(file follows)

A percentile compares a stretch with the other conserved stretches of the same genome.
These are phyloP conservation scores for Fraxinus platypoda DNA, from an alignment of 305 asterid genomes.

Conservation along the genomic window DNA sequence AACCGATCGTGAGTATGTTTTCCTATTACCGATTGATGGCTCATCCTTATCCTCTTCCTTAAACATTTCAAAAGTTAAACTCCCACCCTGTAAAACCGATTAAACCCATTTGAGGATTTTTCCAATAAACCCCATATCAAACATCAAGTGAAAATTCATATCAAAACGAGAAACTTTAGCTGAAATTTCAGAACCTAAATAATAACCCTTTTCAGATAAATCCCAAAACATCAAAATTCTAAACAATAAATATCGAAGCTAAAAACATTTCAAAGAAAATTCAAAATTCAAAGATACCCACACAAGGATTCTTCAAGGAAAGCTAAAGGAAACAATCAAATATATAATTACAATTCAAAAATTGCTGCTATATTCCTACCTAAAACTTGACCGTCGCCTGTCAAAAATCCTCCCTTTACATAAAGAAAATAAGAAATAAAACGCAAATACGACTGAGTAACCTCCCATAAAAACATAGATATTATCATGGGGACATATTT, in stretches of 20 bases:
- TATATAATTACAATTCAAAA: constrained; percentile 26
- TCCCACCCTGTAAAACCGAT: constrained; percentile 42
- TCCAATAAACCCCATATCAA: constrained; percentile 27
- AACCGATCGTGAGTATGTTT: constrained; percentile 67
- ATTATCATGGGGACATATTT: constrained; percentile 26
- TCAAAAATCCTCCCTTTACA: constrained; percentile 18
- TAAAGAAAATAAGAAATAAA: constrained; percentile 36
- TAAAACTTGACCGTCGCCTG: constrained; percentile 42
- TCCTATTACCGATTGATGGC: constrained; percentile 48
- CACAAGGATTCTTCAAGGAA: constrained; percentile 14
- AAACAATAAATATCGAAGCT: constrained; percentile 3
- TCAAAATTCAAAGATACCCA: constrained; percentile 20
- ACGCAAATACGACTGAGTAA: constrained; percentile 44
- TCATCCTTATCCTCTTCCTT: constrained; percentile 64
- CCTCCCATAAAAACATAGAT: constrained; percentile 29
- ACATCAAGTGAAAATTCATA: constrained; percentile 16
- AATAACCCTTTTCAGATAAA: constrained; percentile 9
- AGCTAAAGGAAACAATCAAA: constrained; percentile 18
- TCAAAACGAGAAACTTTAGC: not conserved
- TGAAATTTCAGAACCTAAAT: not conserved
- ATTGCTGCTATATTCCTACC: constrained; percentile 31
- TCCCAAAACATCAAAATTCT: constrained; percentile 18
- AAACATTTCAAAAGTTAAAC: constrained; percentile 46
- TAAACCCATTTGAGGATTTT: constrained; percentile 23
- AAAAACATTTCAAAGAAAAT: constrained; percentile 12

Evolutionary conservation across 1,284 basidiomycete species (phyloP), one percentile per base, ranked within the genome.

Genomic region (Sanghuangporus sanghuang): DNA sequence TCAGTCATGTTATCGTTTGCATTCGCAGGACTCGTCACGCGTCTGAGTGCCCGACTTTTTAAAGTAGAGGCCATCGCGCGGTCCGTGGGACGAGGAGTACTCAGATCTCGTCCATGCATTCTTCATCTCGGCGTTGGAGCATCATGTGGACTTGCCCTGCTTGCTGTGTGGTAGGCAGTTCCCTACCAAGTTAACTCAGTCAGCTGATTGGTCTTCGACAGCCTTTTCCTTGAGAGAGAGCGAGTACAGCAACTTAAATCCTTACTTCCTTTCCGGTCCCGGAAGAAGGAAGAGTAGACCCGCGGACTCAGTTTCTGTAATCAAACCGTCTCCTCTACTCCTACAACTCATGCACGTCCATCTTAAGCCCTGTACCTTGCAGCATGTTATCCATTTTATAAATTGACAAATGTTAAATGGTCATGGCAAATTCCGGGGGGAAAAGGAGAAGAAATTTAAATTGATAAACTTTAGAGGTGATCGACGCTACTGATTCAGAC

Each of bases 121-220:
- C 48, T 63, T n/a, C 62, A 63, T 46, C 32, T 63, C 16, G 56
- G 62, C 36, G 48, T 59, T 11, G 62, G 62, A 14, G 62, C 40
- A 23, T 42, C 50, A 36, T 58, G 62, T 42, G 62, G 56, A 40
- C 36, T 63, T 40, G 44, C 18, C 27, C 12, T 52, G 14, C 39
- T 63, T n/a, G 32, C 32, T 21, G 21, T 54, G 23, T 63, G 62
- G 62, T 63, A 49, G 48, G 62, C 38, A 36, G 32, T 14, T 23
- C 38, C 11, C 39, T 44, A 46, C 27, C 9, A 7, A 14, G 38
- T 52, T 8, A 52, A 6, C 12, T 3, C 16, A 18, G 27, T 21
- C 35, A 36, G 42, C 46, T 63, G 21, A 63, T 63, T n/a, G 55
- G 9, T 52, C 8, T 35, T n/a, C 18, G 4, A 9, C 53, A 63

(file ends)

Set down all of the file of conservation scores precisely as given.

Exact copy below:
A percentile compares a stretch with the other conserved stretches of the same genome.
These are phyloP conservation scores for Fraxinus platypoda DNA, from an alignment of 305 asterid genomes.

Conservation along the genomic window DNA sequence AACCGATCGTGAGTATGTTTTCCTATTACCGATTGATGGCTCATCCTTATCCTCTTCCTTAAACATTTCAAAAGTTAAACTCCCACCCTGTAAAACCGATTAAACCCATTTGAGGATTTTTCCAATAAACCCCATATCAAACATCAAGTGAAAATTCATATCAAAACGAGAAACTTTAGCTGAAATTTCAGAACCTAAATAATAACCCTTTTCAGATAAATCCCAAAACATCAAAATTCTAAACAATAAATATCGAAGCTAAAAACATTTCAAAGAAAATTCAAAATTCAAAGATACCCACACAAGGATTCTTCAAGGAAAGCTAAAGGAAACAATCAAATATATAATTACAATTCAAAAATTGCTGCTATATTCCTACCTAAAACTTGACCGTCGCCTGTCAAAAATCCTCCCTTTACATAAAGAAAATAAGAAATAAAACGCAAATACGACTGAGTAACCTCCCATAAAAACATAGATATTATCATGGGGACATATTT, in stretches of 20 bases:
- TATATAATTACAATTCAAAA: constrained; percentile 26
- TCCCACCCTGTAAAACCGAT: constrained; percentile 42
- TCCAATAAACCCCATATCAA: constrained; percentile 27
- AACCGATCGTGAGTATGTTT: constrained; percentile 67
- ATTATCATGGGGACATATTT: constrained; percentile 26
- TCAAAAATCCTCCCTTTACA: constrained; percentile 18
- TAAAGAAAATAAGAAATAAA: constrained; percentile 36
- TAAAACTTGACCGTCGCCTG: constrained; percentile 42
- TCCTATTACCGATTGATGGC: constrained; percentile 48
- CACAAGGATTCTTCAAGGAA: constrained; percentile 14
- AAACAATAAATATCGAAGCT: constrained; percentile 3
- TCAAAATTCAAAGATACCCA: constrained; percentile 20
- ACGCAAATACGACTGAGTAA: constrained; percentile 44
- TCATCCTTATCCTCTTCCTT: constrained; percentile 64
- CCTCCCATAAAAACATAGAT: constrained; percentile 29
- ACATCAAGTGAAAATTCATA: constrained; percentile 16
- AATAACCCTTTTCAGATAAA: constrained; percentile 9
- AGCTAAAGGAAACAATCAAA: constrained; percentile 18
- TCAAAACGAGAAACTTTAGC: not conserved
- TGAAATTTCAGAACCTAAAT: not conserved
- ATTGCTGCTATATTCCTACC: constrained; percentile 31
- TCCCAAAACATCAAAATTCT: constrained; percentile 18
- AAACATTTCAAAAGTTAAAC: constrained; percentile 46
- TAAACCCATTTGAGGATTTT: constrained; percentile 23
- AAAAACATTTCAAAGAAAAT: constrained; percentile 12

Evolutionary conservation across 1,284 basidiomycete species (phyloP), one percentile per base, ranked within the genome.

Genomic region (Sanghuangporus sanghuang): DNA sequence TCAGTCATGTTATCGTTTGCATTCGCAGGACTCGTCACGCGTCTGAGTGCCCGACTTTTTAAAGTAGAGGCCATCGCGCGGTCCGTGGGACGAGGAGTACTCAGATCTCGTCCATGCATTCTTCATCTCGGCGTTGGAGCATCATGTGGACTTGCCCTGCTTGCTGTGTGGTAGGCAGTTCCCTACCAAGTTAACTCAGTCAGCTGATTGGTCTTCGACAGCCTTTTCCTTGAGAGAGAGCGAGTACAGCAACTTAAATCCTTACTTCCTTTCCGGTCCCGGAAGAAGGAAGAGTAGACCCGCGGACTCAGTTTCTGTAATCAAACCGTCTCCTCTACTCCTACAACTCATGCACGTCCATCTTAAGCCCTGTACCTTGCAGCATGTTATCCATTTTATAAATTGACAAATGTTAAATGGTCATGGCAAATTCCGGGGGGAAAAGGAGAAGAAATTTAAATTGATAAACTTTAGAGGTGATCGACGCTACTGATTCAGAC

Each of bases 121-220:
- C 48, T 63, T n/a, C 62, A 63, T 46, C 32, T 63, C 16, G 56
- G 62, C 36, G 48, T 59, T 11, G 62, G 62, A 14, G 62, C 40
- A 23, T 42, C 50, A 36, T 58, G 62, T 42, G 62, G 56, A 40
- C 36, T 63, T 40, G 44, C 18, C 27, C 12, T 52, G 14, C 39
- T 63, T n/a, G 32, C 32, T 21, G 21, T 54, G 23, T 63, G 62
- G 62, T 63, A 49, G 48, G 62, C 38, A 36, G 32, T 14, T 23
- C 38, C 11, C 39, T 44, A 46, C 27, C 9, A 7, A 14, G 38
- T 52, T 8, A 52, A 6, C 12, T 3, C 16, A 18, G 27, T 21
- C 35, A 36, G 42, C 46, T 63, G 21, A 63, T 63, T n/a, G 55
- G 9, T 52, C 8, T 35, T n/a, C 18, G 4, A 9, C 53, A 63